Forced Savings Plan

Last year we were really motivated to save up for house purchase. It was exciting to see a set percentage go to our savings account, so that one day we could buy our very first house. The down payment savings account increased every month little by little. The goal motivated us to watch our spending.

Now that we have bought a house we need new goals to motivated us again. Especially me. I like goals. Without goals I tend to just drift away aimlessly.

For us, it’s much easier to save an allocated amount every month. We are not very good at watching our spend and hope we come under in order to meet our budget.

So our plan this year is to set automated saving withdrawals every month.

How does this work?

For example, one of our goals this year is to maximize our retirement contributions. I already have a set percentage being withdrawn from my paycheck that goes straight to my 401K. Last week I also set up a monthly ROTH IRA contribution with Vanguard. This will ensure by the end of 2013, I will have my ROTH IRA maximized. My husband does not have a retirement plan available through his work. I’m going to set up a Traditional IRA with Vanguard. Every month a set amount will be withdrawn from our savings account to the Traditional IRA. This will ensure have retirement covered.

I’m considering starting a brokerage account with Vanguard (After-Tax) and having a monthly contribution go to a set of mutual funds. This probably won’t be a huge amount but at least I know it’ll be set aside for our future.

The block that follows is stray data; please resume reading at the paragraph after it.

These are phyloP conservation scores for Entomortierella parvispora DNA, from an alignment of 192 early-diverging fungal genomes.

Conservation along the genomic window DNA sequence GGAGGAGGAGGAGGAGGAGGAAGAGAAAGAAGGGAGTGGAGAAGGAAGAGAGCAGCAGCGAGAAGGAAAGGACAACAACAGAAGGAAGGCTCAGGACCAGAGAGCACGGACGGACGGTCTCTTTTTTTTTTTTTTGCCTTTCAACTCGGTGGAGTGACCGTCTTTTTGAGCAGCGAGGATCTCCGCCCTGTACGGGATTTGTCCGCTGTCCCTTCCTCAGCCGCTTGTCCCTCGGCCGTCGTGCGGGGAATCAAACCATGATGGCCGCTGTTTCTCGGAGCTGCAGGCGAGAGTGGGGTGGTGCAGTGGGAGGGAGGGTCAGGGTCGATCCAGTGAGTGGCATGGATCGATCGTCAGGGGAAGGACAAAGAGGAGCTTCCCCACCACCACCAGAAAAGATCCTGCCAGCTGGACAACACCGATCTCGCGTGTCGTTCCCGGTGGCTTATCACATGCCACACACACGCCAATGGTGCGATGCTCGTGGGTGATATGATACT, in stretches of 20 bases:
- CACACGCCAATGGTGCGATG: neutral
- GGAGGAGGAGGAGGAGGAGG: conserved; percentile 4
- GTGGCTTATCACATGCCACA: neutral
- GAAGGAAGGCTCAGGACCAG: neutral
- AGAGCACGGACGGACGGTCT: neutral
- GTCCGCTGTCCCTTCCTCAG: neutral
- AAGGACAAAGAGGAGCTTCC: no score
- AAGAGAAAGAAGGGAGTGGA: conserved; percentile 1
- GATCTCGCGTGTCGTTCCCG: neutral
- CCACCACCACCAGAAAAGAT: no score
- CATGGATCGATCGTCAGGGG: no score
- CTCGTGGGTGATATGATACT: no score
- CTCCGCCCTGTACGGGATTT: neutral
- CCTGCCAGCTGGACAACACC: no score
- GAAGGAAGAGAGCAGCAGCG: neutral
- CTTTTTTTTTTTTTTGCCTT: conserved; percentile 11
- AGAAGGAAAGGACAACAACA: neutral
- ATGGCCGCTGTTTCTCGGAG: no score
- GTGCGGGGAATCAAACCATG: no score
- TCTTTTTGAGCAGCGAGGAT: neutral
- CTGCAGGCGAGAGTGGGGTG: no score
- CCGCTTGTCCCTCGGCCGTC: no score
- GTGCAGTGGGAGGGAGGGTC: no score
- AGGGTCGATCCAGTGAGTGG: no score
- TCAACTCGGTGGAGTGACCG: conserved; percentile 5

My husband and I have been talking more and more about financial independence. We don’t want to be stuck in the grind forever working for the man. One day we hope to have the freedom to say F*** You!

A forced savings plan is one way to get there. It’s also psychological. Just like every month I make sure all our bills are paid, I will make sure there’s enough in the account for our contributions to be withdrawn from on a periodic basis.

I have found myself buying things for our house and I realize when start making updates that the house needs (remember, it’s a fixer upper), our costs will be higher than when we were renting an apartment.

Have you started automatic savings? Has it been helpful so far?

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  • Charles@Gettingarichlife

    I automate everything and that is been extremely helpful. You’ll be so happy maxing out all your acounts.

  • Sounds like a good plan! My 401(k) is on auto-pilot. I usually set aside my Roth IRA contribution for the next year or the current year with my last bonus for the year. Paying off my mortgage is the top priority after the 401(k) since that saves so much taxes and I had that on automatic payments for a while, but I eventually stopped it because it was making it harder to add more some months. If my top priority wasn’t paying off the mortgage, I would definitely be direct depositing part of my paycheck to Vanguard!

  • I don’t really “get” IRAs. Do you have to have minimums to open them?
    I read Ramit Sethi’s “I will teach you to be rich” and that was such a good book for me to read. The less I have to think about my money the better.

  • Right now we’re on debt-payoff mode but after my high-interest debt is paid off, we’re looking at splitting our large debt payoff into three categories, with one of those being saving towards a house. I totally understand the need for financial goals, it’s so easy to waste money on frivolous things if there’s no goal to save to.

  • No investment is
    100% safe that is just impossible but it is possible to divert some of the
    risk away by diversifying your funds, and to do that first you need to know
    what other funds are out there. i found an article that has several of the
    main fund types that can be used in investing at

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